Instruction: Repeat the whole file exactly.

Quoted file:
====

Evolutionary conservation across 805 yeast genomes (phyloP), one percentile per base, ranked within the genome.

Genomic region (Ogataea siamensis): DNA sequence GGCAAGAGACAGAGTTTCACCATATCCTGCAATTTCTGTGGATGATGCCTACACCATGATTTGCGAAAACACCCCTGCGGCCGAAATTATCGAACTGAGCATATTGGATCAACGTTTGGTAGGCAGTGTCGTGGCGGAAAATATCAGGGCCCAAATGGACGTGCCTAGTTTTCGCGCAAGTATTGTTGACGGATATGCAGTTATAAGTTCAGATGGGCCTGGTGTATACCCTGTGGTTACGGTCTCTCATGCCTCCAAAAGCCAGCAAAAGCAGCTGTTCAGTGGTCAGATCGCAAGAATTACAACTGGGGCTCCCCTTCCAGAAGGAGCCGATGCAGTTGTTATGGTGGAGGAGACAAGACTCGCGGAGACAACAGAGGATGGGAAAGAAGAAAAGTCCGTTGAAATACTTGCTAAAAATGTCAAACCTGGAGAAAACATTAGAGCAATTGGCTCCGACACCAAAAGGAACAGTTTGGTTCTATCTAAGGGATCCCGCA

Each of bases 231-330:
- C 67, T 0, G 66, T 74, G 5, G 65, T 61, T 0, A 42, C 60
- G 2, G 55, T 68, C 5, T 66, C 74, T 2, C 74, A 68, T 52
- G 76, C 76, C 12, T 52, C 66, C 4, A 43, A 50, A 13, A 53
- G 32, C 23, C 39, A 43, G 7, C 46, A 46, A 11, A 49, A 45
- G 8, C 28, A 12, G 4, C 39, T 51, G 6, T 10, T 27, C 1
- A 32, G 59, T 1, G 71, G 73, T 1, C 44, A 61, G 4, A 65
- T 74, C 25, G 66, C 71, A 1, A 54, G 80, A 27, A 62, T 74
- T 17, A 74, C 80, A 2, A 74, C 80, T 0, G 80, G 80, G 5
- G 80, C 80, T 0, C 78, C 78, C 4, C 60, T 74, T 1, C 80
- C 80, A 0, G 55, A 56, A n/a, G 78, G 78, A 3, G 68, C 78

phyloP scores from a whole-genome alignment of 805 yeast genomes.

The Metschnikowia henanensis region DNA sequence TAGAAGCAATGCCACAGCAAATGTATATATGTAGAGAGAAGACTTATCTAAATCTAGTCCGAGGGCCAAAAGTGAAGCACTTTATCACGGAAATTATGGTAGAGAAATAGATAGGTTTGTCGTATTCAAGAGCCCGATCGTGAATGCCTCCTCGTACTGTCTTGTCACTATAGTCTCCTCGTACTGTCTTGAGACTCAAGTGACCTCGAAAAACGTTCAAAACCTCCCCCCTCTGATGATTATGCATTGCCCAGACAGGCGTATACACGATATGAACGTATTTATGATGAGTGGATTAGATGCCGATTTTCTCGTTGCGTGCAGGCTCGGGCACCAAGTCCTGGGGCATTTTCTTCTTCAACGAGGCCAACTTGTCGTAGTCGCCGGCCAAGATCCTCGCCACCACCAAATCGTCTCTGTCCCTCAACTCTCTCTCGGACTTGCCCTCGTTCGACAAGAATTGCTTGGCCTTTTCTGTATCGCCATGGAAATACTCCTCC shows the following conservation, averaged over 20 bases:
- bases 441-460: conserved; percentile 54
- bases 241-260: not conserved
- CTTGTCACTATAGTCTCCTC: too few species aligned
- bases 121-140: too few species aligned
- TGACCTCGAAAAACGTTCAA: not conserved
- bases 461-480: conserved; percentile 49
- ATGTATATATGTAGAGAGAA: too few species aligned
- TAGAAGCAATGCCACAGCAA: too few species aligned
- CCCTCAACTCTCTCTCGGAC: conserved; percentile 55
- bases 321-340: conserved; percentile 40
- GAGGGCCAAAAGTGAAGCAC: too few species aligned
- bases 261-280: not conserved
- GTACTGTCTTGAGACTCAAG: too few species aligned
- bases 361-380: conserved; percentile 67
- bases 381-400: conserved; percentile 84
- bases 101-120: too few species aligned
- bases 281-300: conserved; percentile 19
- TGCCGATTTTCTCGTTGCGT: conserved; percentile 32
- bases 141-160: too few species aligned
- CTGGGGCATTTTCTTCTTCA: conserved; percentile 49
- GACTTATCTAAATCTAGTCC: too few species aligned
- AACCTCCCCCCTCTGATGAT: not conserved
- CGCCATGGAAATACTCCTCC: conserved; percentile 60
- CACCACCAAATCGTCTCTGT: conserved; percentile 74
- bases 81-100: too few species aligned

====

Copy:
Evolutionary conservation across 805 yeast genomes (phyloP), one percentile per base, ranked within the genome.

Genomic region (Ogataea siamensis): DNA sequence GGCAAGAGACAGAGTTTCACCATATCCTGCAATTTCTGTGGATGATGCCTACACCATGATTTGCGAAAACACCCCTGCGGCCGAAATTATCGAACTGAGCATATTGGATCAACGTTTGGTAGGCAGTGTCGTGGCGGAAAATATCAGGGCCCAAATGGACGTGCCTAGTTTTCGCGCAAGTATTGTTGACGGATATGCAGTTATAAGTTCAGATGGGCCTGGTGTATACCCTGTGGTTACGGTCTCTCATGCCTCCAAAAGCCAGCAAAAGCAGCTGTTCAGTGGTCAGATCGCAAGAATTACAACTGGGGCTCCCCTTCCAGAAGGAGCCGATGCAGTTGTTATGGTGGAGGAGACAAGACTCGCGGAGACAACAGAGGATGGGAAAGAAGAAAAGTCCGTTGAAATACTTGCTAAAAATGTCAAACCTGGAGAAAACATTAGAGCAATTGGCTCCGACACCAAAAGGAACAGTTTGGTTCTATCTAAGGGATCCCGCA

Each of bases 231-330:
- C 67, T 0, G 66, T 74, G 5, G 65, T 61, T 0, A 42, C 60
- G 2, G 55, T 68, C 5, T 66, C 74, T 2, C 74, A 68, T 52
- G 76, C 76, C 12, T 52, C 66, C 4, A 43, A 50, A 13, A 53
- G 32, C 23, C 39, A 43, G 7, C 46, A 46, A 11, A 49, A 45
- G 8, C 28, A 12, G 4, C 39, T 51, G 6, T 10, T 27, C 1
- A 32, G 59, T 1, G 71, G 73, T 1, C 44, A 61, G 4, A 65
- T 74, C 25, G 66, C 71, A 1, A 54, G 80, A 27, A 62, T 74
- T 17, A 74, C 80, A 2, A 74, C 80, T 0, G 80, G 80, G 5
- G 80, C 80, T 0, C 78, C 78, C 4, C 60, T 74, T 1, C 80
- C 80, A 0, G 55, A 56, A n/a, G 78, G 78, A 3, G 68, C 78

phyloP scores from a whole-genome alignment of 805 yeast genomes.

The Metschnikowia henanensis region DNA sequence TAGAAGCAATGCCACAGCAAATGTATATATGTAGAGAGAAGACTTATCTAAATCTAGTCCGAGGGCCAAAAGTGAAGCACTTTATCACGGAAATTATGGTAGAGAAATAGATAGGTTTGTCGTATTCAAGAGCCCGATCGTGAATGCCTCCTCGTACTGTCTTGTCACTATAGTCTCCTCGTACTGTCTTGAGACTCAAGTGACCTCGAAAAACGTTCAAAACCTCCCCCCTCTGATGATTATGCATTGCCCAGACAGGCGTATACACGATATGAACGTATTTATGATGAGTGGATTAGATGCCGATTTTCTCGTTGCGTGCAGGCTCGGGCACCAAGTCCTGGGGCATTTTCTTCTTCAACGAGGCCAACTTGTCGTAGTCGCCGGCCAAGATCCTCGCCACCACCAAATCGTCTCTGTCCCTCAACTCTCTCTCGGACTTGCCCTCGTTCGACAAGAATTGCTTGGCCTTTTCTGTATCGCCATGGAAATACTCCTCC shows the following conservation, averaged over 20 bases:
- bases 441-460: conserved; percentile 54
- bases 241-260: not conserved
- CTTGTCACTATAGTCTCCTC: too few species aligned
- bases 121-140: too few species aligned
- TGACCTCGAAAAACGTTCAA: not conserved
- bases 461-480: conserved; percentile 49
- ATGTATATATGTAGAGAGAA: too few species aligned
- TAGAAGCAATGCCACAGCAA: too few species aligned
- CCCTCAACTCTCTCTCGGAC: conserved; percentile 55
- bases 321-340: conserved; percentile 40
- GAGGGCCAAAAGTGAAGCAC: too few species aligned
- bases 261-280: not conserved
- GTACTGTCTTGAGACTCAAG: too few species aligned
- bases 361-380: conserved; percentile 67
- bases 381-400: conserved; percentile 84
- bases 101-120: too few species aligned
- bases 281-300: conserved; percentile 19
- TGCCGATTTTCTCGTTGCGT: conserved; percentile 32
- bases 141-160: too few species aligned
- CTGGGGCATTTTCTTCTTCA: conserved; percentile 49
- GACTTATCTAAATCTAGTCC: too few species aligned
- AACCTCCCCCCTCTGATGAT: not conserved
- CGCCATGGAAATACTCCTCC: conserved; percentile 60
- CACCACCAAATCGTCTCTGT: conserved; percentile 74
- bases 81-100: too few species aligned